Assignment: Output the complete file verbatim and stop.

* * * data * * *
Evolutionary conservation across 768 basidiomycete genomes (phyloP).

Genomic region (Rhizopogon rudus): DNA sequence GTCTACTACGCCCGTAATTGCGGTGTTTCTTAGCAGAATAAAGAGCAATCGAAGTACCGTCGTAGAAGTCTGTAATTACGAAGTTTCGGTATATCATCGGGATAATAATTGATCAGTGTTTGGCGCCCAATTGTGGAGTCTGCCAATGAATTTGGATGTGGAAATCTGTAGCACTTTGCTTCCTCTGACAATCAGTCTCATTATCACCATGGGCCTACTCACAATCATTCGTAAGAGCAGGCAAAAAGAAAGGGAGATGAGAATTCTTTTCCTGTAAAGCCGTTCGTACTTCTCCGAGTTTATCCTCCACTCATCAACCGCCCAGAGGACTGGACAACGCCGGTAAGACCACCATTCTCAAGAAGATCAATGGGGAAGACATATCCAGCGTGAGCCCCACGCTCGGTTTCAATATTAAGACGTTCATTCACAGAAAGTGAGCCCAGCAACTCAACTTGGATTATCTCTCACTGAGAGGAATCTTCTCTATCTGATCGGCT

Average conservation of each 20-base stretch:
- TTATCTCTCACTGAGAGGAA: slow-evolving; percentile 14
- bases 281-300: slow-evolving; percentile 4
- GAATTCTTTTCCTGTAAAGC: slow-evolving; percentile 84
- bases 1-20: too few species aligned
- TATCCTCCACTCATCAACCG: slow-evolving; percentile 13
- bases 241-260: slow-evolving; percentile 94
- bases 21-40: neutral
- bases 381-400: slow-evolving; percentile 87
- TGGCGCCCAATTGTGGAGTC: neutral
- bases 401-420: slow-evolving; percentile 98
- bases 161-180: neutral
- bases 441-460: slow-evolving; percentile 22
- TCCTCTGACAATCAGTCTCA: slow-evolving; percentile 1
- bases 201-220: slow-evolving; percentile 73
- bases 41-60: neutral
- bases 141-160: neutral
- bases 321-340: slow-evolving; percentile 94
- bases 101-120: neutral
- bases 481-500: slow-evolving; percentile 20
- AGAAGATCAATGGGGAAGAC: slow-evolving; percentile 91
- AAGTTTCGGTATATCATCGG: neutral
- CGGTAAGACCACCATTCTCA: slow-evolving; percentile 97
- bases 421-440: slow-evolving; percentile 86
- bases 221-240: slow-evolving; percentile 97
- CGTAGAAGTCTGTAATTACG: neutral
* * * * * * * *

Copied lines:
Evolutionary conservation across 768 basidiomycete genomes (phyloP).

Genomic region (Rhizopogon rudus): DNA sequence GTCTACTACGCCCGTAATTGCGGTGTTTCTTAGCAGAATAAAGAGCAATCGAAGTACCGTCGTAGAAGTCTGTAATTACGAAGTTTCGGTATATCATCGGGATAATAATTGATCAGTGTTTGGCGCCCAATTGTGGAGTCTGCCAATGAATTTGGATGTGGAAATCTGTAGCACTTTGCTTCCTCTGACAATCAGTCTCATTATCACCATGGGCCTACTCACAATCATTCGTAAGAGCAGGCAAAAAGAAAGGGAGATGAGAATTCTTTTCCTGTAAAGCCGTTCGTACTTCTCCGAGTTTATCCTCCACTCATCAACCGCCCAGAGGACTGGACAACGCCGGTAAGACCACCATTCTCAAGAAGATCAATGGGGAAGACATATCCAGCGTGAGCCCCACGCTCGGTTTCAATATTAAGACGTTCATTCACAGAAAGTGAGCCCAGCAACTCAACTTGGATTATCTCTCACTGAGAGGAATCTTCTCTATCTGATCGGCT

Average conservation of each 20-base stretch:
- TTATCTCTCACTGAGAGGAA: slow-evolving; percentile 14
- bases 281-300: slow-evolving; percentile 4
- GAATTCTTTTCCTGTAAAGC: slow-evolving; percentile 84
- bases 1-20: too few species aligned
- TATCCTCCACTCATCAACCG: slow-evolving; percentile 13
- bases 241-260: slow-evolving; percentile 94
- bases 21-40: neutral
- bases 381-400: slow-evolving; percentile 87
- TGGCGCCCAATTGTGGAGTC: neutral
- bases 401-420: slow-evolving; percentile 98
- bases 161-180: neutral
- bases 441-460: slow-evolving; percentile 22
- TCCTCTGACAATCAGTCTCA: slow-evolving; percentile 1
- bases 201-220: slow-evolving; percentile 73
- bases 41-60: neutral
- bases 141-160: neutral
- bases 321-340: slow-evolving; percentile 94
- bases 101-120: neutral
- bases 481-500: slow-evolving; percentile 20
- AGAAGATCAATGGGGAAGAC: slow-evolving; percentile 91
- AAGTTTCGGTATATCATCGG: neutral
- CGGTAAGACCACCATTCTCA: slow-evolving; percentile 97
- bases 421-440: slow-evolving; percentile 86
- bases 221-240: slow-evolving; percentile 97
- CGTAGAAGTCTGTAATTACG: neutral